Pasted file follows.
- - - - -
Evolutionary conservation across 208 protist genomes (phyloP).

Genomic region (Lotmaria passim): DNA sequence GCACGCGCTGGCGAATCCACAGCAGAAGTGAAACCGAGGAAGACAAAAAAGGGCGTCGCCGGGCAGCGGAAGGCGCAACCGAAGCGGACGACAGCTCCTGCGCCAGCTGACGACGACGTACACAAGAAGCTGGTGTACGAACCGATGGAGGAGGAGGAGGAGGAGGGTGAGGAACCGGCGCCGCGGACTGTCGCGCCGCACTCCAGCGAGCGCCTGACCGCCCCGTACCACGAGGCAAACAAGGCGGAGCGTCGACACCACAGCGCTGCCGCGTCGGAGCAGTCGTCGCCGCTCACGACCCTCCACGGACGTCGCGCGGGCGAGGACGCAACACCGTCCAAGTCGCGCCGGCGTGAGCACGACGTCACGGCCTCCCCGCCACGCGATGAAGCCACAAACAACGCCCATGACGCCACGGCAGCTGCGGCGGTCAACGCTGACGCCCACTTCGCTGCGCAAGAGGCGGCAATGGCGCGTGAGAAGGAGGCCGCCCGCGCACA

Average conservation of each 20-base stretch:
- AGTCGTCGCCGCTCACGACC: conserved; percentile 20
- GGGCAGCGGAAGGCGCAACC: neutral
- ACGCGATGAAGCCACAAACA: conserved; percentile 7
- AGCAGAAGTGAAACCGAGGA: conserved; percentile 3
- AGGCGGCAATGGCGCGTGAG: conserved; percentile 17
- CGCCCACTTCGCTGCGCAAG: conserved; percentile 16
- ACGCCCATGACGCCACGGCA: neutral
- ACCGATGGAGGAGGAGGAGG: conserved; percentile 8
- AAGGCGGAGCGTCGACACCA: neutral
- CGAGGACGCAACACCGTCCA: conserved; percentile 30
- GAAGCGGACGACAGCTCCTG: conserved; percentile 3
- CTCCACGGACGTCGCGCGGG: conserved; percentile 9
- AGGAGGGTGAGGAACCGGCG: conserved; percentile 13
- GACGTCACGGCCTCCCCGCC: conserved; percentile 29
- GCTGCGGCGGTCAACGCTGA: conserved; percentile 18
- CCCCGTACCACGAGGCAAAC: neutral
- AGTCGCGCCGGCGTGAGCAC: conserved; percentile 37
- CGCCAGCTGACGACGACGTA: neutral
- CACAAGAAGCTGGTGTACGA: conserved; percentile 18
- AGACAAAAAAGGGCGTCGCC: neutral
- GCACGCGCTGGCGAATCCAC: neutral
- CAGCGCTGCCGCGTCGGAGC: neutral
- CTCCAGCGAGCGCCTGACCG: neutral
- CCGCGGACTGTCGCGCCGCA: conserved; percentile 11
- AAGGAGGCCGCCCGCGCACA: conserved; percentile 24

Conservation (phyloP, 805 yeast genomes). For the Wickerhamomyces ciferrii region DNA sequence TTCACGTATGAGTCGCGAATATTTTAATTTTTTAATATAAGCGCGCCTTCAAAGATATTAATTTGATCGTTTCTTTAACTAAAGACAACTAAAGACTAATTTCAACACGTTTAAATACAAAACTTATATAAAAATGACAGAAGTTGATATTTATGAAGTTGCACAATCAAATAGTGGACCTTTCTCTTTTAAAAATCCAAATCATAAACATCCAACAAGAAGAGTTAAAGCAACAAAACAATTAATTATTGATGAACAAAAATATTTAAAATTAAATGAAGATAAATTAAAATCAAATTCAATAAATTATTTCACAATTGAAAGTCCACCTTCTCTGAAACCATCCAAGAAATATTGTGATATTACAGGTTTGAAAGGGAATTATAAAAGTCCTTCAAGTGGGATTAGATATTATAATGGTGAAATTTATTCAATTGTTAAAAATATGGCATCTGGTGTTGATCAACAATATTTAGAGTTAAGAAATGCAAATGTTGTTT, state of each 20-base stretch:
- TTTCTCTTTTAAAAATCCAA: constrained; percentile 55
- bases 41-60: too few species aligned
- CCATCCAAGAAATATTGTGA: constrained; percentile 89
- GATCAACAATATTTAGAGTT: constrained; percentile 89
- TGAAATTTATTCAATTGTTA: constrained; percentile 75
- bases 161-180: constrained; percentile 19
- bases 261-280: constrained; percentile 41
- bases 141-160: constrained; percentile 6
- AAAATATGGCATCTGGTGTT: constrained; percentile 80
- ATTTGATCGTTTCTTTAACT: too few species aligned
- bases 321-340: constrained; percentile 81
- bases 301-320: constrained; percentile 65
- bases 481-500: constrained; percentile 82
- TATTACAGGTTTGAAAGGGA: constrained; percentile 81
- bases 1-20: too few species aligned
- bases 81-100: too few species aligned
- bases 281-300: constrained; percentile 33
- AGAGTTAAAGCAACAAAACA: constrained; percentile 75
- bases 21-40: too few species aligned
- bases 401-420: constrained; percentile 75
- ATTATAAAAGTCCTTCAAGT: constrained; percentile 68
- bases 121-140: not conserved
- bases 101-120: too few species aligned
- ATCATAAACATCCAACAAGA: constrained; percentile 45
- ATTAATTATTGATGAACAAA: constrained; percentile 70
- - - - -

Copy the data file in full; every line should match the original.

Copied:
Evolutionary conservation across 208 protist genomes (phyloP).

Genomic region (Lotmaria passim): DNA sequence GCACGCGCTGGCGAATCCACAGCAGAAGTGAAACCGAGGAAGACAAAAAAGGGCGTCGCCGGGCAGCGGAAGGCGCAACCGAAGCGGACGACAGCTCCTGCGCCAGCTGACGACGACGTACACAAGAAGCTGGTGTACGAACCGATGGAGGAGGAGGAGGAGGAGGGTGAGGAACCGGCGCCGCGGACTGTCGCGCCGCACTCCAGCGAGCGCCTGACCGCCCCGTACCACGAGGCAAACAAGGCGGAGCGTCGACACCACAGCGCTGCCGCGTCGGAGCAGTCGTCGCCGCTCACGACCCTCCACGGACGTCGCGCGGGCGAGGACGCAACACCGTCCAAGTCGCGCCGGCGTGAGCACGACGTCACGGCCTCCCCGCCACGCGATGAAGCCACAAACAACGCCCATGACGCCACGGCAGCTGCGGCGGTCAACGCTGACGCCCACTTCGCTGCGCAAGAGGCGGCAATGGCGCGTGAGAAGGAGGCCGCCCGCGCACA

Average conservation of each 20-base stretch:
- AGTCGTCGCCGCTCACGACC: conserved; percentile 20
- GGGCAGCGGAAGGCGCAACC: neutral
- ACGCGATGAAGCCACAAACA: conserved; percentile 7
- AGCAGAAGTGAAACCGAGGA: conserved; percentile 3
- AGGCGGCAATGGCGCGTGAG: conserved; percentile 17
- CGCCCACTTCGCTGCGCAAG: conserved; percentile 16
- ACGCCCATGACGCCACGGCA: neutral
- ACCGATGGAGGAGGAGGAGG: conserved; percentile 8
- AAGGCGGAGCGTCGACACCA: neutral
- CGAGGACGCAACACCGTCCA: conserved; percentile 30
- GAAGCGGACGACAGCTCCTG: conserved; percentile 3
- CTCCACGGACGTCGCGCGGG: conserved; percentile 9
- AGGAGGGTGAGGAACCGGCG: conserved; percentile 13
- GACGTCACGGCCTCCCCGCC: conserved; percentile 29
- GCTGCGGCGGTCAACGCTGA: conserved; percentile 18
- CCCCGTACCACGAGGCAAAC: neutral
- AGTCGCGCCGGCGTGAGCAC: conserved; percentile 37
- CGCCAGCTGACGACGACGTA: neutral
- CACAAGAAGCTGGTGTACGA: conserved; percentile 18
- AGACAAAAAAGGGCGTCGCC: neutral
- GCACGCGCTGGCGAATCCAC: neutral
- CAGCGCTGCCGCGTCGGAGC: neutral
- CTCCAGCGAGCGCCTGACCG: neutral
- CCGCGGACTGTCGCGCCGCA: conserved; percentile 11
- AAGGAGGCCGCCCGCGCACA: conserved; percentile 24

Conservation (phyloP, 805 yeast genomes). For the Wickerhamomyces ciferrii region DNA sequence TTCACGTATGAGTCGCGAATATTTTAATTTTTTAATATAAGCGCGCCTTCAAAGATATTAATTTGATCGTTTCTTTAACTAAAGACAACTAAAGACTAATTTCAACACGTTTAAATACAAAACTTATATAAAAATGACAGAAGTTGATATTTATGAAGTTGCACAATCAAATAGTGGACCTTTCTCTTTTAAAAATCCAAATCATAAACATCCAACAAGAAGAGTTAAAGCAACAAAACAATTAATTATTGATGAACAAAAATATTTAAAATTAAATGAAGATAAATTAAAATCAAATTCAATAAATTATTTCACAATTGAAAGTCCACCTTCTCTGAAACCATCCAAGAAATATTGTGATATTACAGGTTTGAAAGGGAATTATAAAAGTCCTTCAAGTGGGATTAGATATTATAATGGTGAAATTTATTCAATTGTTAAAAATATGGCATCTGGTGTTGATCAACAATATTTAGAGTTAAGAAATGCAAATGTTGTTT, state of each 20-base stretch:
- TTTCTCTTTTAAAAATCCAA: constrained; percentile 55
- bases 41-60: too few species aligned
- CCATCCAAGAAATATTGTGA: constrained; percentile 89
- GATCAACAATATTTAGAGTT: constrained; percentile 89
- TGAAATTTATTCAATTGTTA: constrained; percentile 75
- bases 161-180: constrained; percentile 19
- bases 261-280: constrained; percentile 41
- bases 141-160: constrained; percentile 6
- AAAATATGGCATCTGGTGTT: constrained; percentile 80
- ATTTGATCGTTTCTTTAACT: too few species aligned
- bases 321-340: constrained; percentile 81
- bases 301-320: constrained; percentile 65
- bases 481-500: constrained; percentile 82
- TATTACAGGTTTGAAAGGGA: constrained; percentile 81
- bases 1-20: too few species aligned
- bases 81-100: too few species aligned
- bases 281-300: constrained; percentile 33
- AGAGTTAAAGCAACAAAACA: constrained; percentile 75
- bases 21-40: too few species aligned
- bases 401-420: constrained; percentile 75
- ATTATAAAAGTCCTTCAAGT: constrained; percentile 68
- bases 121-140: not conserved
- bases 101-120: too few species aligned
- ATCATAAACATCCAACAAGA: constrained; percentile 45
- ATTAATTATTGATGAACAAA: constrained; percentile 70